Does the US Presidential Election matter to the Intra-Afghan Peace Deal?


The US-Taliban peace deal: Real peace for Afghanistan or Trojan Horse

by Rajarshi Chakraborty     29 October 2020

The whole world is eying on the US presidential election happening next month. The election result is likely to have an enormous impact on world politics. After the killing of Osama bin Laden, the US government then headed by Barack Obama, started reducing the presence of its troops in Afghan soil. The number came down to 8400 in 2014 from 100000 in 2009. A minimal number of troops continued to be kept just to train and advise the Afghan security forces. The incomplete withdrawal of the US Troops showed the hastiness of the Obama administration in matters pertaining to Afghanistan.

Even before coming to the White House, Trump promised to pull out all of the US Troops from Afghanistan. But after coming to power he realised that a hasty withdrawal would create a vacuum which will be helpful for terrorists and without a decisive military victory a political solution would not be possible for Afghanistan. Therefore he sought a long-term solution by raising the number of troops by 4000 and refraining himself from putting a time frame as Obama did.

Biden, Trump’s rival candidate in the present election, is not in support of keeping a large number of U.S. troops stationed in the war-torn country. But, he has indicated his willingness to keep them in small numbers, consisting mostly of special operations forces with surveillance and advanced technologies, in unstable countries. This approach aims to empower the Afghan forces under the monitoring of US troops. Both Biden and Trump have trust issues when it comes to dealing with Pakistan in their Afghan Strategy. Pakistan has an influence over the Taliban leadership and provides safe havens for so many extremist organizations. In the past, the Democratic leaders had criticised the government of Pakistan, but in 2018, Trump took a step further and cut US$300 million of military aid to Pakistan to put pressure on them. In the same year, he also asked more regional powers to be active in the peacebuilding in Afghanistan and demanded the involvement of one of its major trusted allies in South Asia i.e. India.

In the history of Afghanistan, this is the first time the two major stakeholders of the country, the Afghan government and Taliban leaders, have agreed to engage in talks for a peace agreement after the mediation of the US government. Both presidential candidates, Joe Biden and Donald Trump want a withdrawal of the US troops. But, Biden supports the minimal presence of residual troops to fight terrorism in Afghanistan whereas Trump is favouring a complete withdrawal.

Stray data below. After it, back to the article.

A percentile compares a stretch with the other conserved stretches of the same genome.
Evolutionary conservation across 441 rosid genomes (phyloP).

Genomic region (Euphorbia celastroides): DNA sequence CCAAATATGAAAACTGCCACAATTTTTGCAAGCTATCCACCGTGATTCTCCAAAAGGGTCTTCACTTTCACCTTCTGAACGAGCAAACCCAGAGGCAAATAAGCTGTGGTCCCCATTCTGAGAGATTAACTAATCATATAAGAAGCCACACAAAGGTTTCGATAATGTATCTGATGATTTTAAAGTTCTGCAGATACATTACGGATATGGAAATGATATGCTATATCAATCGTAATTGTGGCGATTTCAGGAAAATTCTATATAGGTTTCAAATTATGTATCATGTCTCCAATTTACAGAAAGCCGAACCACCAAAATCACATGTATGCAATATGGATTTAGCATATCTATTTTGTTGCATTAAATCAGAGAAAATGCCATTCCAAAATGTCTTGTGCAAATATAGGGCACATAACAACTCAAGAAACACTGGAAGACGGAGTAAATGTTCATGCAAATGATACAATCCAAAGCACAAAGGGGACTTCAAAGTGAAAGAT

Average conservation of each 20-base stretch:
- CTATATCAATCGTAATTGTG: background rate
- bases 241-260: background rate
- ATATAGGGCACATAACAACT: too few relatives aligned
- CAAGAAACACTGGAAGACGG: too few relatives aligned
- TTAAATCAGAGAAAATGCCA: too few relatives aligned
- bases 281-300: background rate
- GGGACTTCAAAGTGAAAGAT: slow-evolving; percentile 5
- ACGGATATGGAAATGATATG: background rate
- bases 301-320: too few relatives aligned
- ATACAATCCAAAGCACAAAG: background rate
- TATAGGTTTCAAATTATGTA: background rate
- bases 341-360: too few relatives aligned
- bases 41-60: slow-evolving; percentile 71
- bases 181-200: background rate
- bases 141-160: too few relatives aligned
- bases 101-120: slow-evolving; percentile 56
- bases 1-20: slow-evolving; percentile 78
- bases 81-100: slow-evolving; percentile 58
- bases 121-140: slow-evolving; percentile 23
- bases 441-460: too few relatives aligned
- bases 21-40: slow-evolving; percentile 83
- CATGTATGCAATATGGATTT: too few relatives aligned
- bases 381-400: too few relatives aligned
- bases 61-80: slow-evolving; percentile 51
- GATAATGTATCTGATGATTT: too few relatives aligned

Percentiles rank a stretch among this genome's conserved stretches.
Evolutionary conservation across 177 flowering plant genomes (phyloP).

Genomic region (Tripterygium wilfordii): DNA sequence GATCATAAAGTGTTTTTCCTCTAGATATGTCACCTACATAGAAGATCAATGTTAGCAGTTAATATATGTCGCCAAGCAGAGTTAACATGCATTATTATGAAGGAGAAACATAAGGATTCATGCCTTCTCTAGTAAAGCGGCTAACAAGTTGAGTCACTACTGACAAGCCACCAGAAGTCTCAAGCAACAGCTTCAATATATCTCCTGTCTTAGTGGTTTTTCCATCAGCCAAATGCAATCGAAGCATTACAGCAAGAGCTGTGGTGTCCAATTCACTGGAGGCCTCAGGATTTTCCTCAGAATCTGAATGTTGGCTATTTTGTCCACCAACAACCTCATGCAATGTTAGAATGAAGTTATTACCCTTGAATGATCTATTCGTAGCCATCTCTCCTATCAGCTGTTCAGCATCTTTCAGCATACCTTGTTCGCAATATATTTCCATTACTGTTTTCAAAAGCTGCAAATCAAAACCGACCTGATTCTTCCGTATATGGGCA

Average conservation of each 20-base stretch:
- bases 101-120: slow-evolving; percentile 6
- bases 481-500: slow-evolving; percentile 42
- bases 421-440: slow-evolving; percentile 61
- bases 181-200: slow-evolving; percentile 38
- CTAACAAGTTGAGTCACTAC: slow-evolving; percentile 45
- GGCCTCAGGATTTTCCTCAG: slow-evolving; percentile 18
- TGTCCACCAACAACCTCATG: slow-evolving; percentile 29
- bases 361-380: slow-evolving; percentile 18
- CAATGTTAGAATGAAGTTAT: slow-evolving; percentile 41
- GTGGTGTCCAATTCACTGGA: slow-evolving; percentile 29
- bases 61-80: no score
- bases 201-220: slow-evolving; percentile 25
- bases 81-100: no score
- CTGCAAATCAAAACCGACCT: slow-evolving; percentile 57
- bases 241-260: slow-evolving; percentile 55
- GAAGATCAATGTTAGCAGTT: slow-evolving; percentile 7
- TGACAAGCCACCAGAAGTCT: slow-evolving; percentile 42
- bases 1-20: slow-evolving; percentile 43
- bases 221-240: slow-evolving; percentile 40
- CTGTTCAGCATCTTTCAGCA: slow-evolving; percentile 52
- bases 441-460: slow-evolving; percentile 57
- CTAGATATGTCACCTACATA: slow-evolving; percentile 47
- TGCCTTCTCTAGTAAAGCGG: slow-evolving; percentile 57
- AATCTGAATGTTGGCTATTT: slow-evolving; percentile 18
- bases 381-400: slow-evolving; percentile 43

The Taliban leadership supports Trump in the presidential election as the historical agreement regarding the peace deal was signed under his presidency and he has committed to a complete withdrawal of the troops. If Biden wins the election, the intended minimal presence of US troops might negatively affect the interests of the Taliban. Nevertheless, it can be said that what both Trump and Biden are concerned about is bringing back their troops (completely or not) rather than the outcome of the Intra-Afghan Peace deal. However, regardless of American involvement, the Afghan government should continue to look for a durable solution for its country through the on-going peace process. As mentioned above, this is the first time in the last 19 years, after so many disastrous attempts of the international community, the two major concerned parties have agreed to sit on a negotiation table meditated by the US government. In the absence of the US military presence, Afghanistan is likely to increase its dependency on other major regional powers, and once it happens the US is going to lose a stronghold in South Asia. But, the possibility of losing the stronghold is not going to change the US foreign policy, as the White House has abandoned its quest for global military supremacy and instead now focuses more on dealing with domestic issues.

It is very sad to see the inconsistent nature of Afghan policy of the US governments, irrespective of their Democratic or Republic affiliations. In 2008, Biden called for more aid and military presence in Afghanistan, only to reject it once he got elected in 2009. On the other hand, Donald Trump had been advocating the complete withdrawal of troops from Afghanistan before becoming the president. But once he was elected, he changed his position and deployed more troops aiming for a durable solution. And now in recent times, he has again started calling for complete withdrawal before the end of 2020. However, it would be imperative to say that a complete withdrawal might create a power vacuum and another Iraq might happen in South Asia. This power vacuum is also likely to unnerve the White House and stir the regional players in their race for a stronghold in the Heart of Asia. The irresponsible troops’ withdrawal by Obama in Iraq led to the rising of so many extremist organisations such as ISIS in 2011. If history repeats itself, the security of South Asia would be in grave danger.


Rajarshi Chakraborty is a doctoral candidate in the School of International Studies, Jawaharlal Nehru University in New Delhi. He has presented his research at several national and international conferences in India and abroad. He has published his research in academic journals, books, and newspapers.